"In the three months after Marine Maj. John Ruocco returned from Iraq feeling numb and depressed, he couldn't sleep. He had lost weight. He had nightmares. He was distracted and withdrawn from his two young sons," on May 28, 2007, Jennifer C. Kerr of the Associated Press wrote. "One night, he promised his wife Kim that he would get help. The next morning he was dead. The 40-year-old Cobra helicopter pilot, based at Camp Pendleton, California, had hanged himself."
There are many other such tragedies that we don't hear about because the Marine Corps and the Army under the cover of investigation hides the reality facing the servicemen - the number of soldiers in depression, financially in debt, on the verge of homelessness, suffering from family disintegration and feeling the guilt of being part of an army whose highest goals are to bring a nation to submission by killing the fathers, mothers and the children of tens of thousands of families that they know nothing about their history and don't even speak their language.
The rate of U.S. soldier suicides was the highest among active-duty Marines last year than any year since the U.S. invaded Iraq in March 2003. The rise in suicides made the rate among the Marine Corps equal to the rate in the civilian population in the U.S. In 2008, forty-one active-duty Marines are confirmed to have committed suicide, which amounts to 16.8 persons per 100,000 troops, the Marine Corps report said. The victims of the suicides were almost all enlisted and under 24 years of age, and about two-thirds were deployed to foreign lands.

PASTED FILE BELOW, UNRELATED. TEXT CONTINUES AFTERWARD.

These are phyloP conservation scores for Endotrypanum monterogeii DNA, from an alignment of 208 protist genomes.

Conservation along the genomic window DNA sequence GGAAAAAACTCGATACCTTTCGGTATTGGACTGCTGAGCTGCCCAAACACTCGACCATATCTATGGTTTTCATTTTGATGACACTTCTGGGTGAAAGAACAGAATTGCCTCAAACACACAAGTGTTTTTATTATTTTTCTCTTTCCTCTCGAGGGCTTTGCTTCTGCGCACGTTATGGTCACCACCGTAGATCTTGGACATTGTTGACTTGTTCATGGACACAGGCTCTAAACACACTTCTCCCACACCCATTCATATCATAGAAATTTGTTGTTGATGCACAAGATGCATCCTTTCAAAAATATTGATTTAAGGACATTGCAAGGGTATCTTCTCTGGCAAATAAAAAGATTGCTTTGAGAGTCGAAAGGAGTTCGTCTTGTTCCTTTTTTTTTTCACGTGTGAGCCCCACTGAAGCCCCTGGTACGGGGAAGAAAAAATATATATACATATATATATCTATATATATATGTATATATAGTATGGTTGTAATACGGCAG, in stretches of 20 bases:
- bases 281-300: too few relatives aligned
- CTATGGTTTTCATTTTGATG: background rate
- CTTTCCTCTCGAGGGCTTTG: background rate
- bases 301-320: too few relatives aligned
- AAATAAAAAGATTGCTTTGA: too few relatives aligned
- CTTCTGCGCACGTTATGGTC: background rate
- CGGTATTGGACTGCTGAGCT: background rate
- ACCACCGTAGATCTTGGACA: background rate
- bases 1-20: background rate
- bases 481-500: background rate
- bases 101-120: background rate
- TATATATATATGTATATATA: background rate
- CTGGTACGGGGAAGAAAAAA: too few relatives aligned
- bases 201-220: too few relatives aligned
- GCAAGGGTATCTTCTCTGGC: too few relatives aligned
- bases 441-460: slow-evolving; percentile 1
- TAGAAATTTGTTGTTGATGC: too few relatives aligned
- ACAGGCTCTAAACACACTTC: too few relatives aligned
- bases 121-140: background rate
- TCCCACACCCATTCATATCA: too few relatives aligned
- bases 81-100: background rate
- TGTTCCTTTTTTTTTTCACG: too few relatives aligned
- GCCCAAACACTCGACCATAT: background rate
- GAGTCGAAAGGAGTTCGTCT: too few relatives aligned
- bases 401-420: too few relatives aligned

On February 5, the Army announced there were 128 suicides in 2008, the highest since it began keeping records in 1980. It was the fourth year in a row that the numbers rose as the wars in the Middle East continued. Last year's Army suicide rate of 20.2 per 100,000 soldiers was also the first time since the Vietnam War that the rate was higher than the adjusted civilian rate. This is also higher than the current rate of the Marine Corps. The reason for the higher rates of suicides in the Army and the Marine Corps could be attributed to the fact that the two services have suffered the cruelty of the war in Iraq and have been subjected to repetitious deployments back to the killing fields of the Middle East.
The statistics of Marine Corps suicides were released during a suicide prevention workshop in San Antonio, CA, sponsored by the Defense and Veteran's Affairs Departments. The main speaker of the conference was Army Maj. General Mark Graham, who lost one son to suicide and the second one to the battle zones in Iraq. The servicemen and women's suicides are an extension of the casualties of war whose painful infliction is not only on the lives of the soldiers but also remains an agony for the families of the deceased. The responsibility of these tragedies lies with the supreme commander who began and continued the wars in Iraq, Afghanistan, and now Pakistan: George W. Bush, and the class whose interests lie in the continuation of war and militarism.
If the current U.S. foreign policy plans of escalating troops inside Afghanistan continues as has been suggested by the new administration (possibly sending 30,000 more soldiers into the vast Afghanistan battles), one cannot expect the number of suicides to diminish.
Any peaceful and long-lasting resolution of the
conflicts and agony in the Middle East seriously necessitates a real change of
policy, and not tactical maneuvers on the part of the Obama Administration.
About the author: Ardeshir Ommani is an Iranian-born writer and an activist. He is the co-founder of the American Iranian Friendship Committee, (AIFC).
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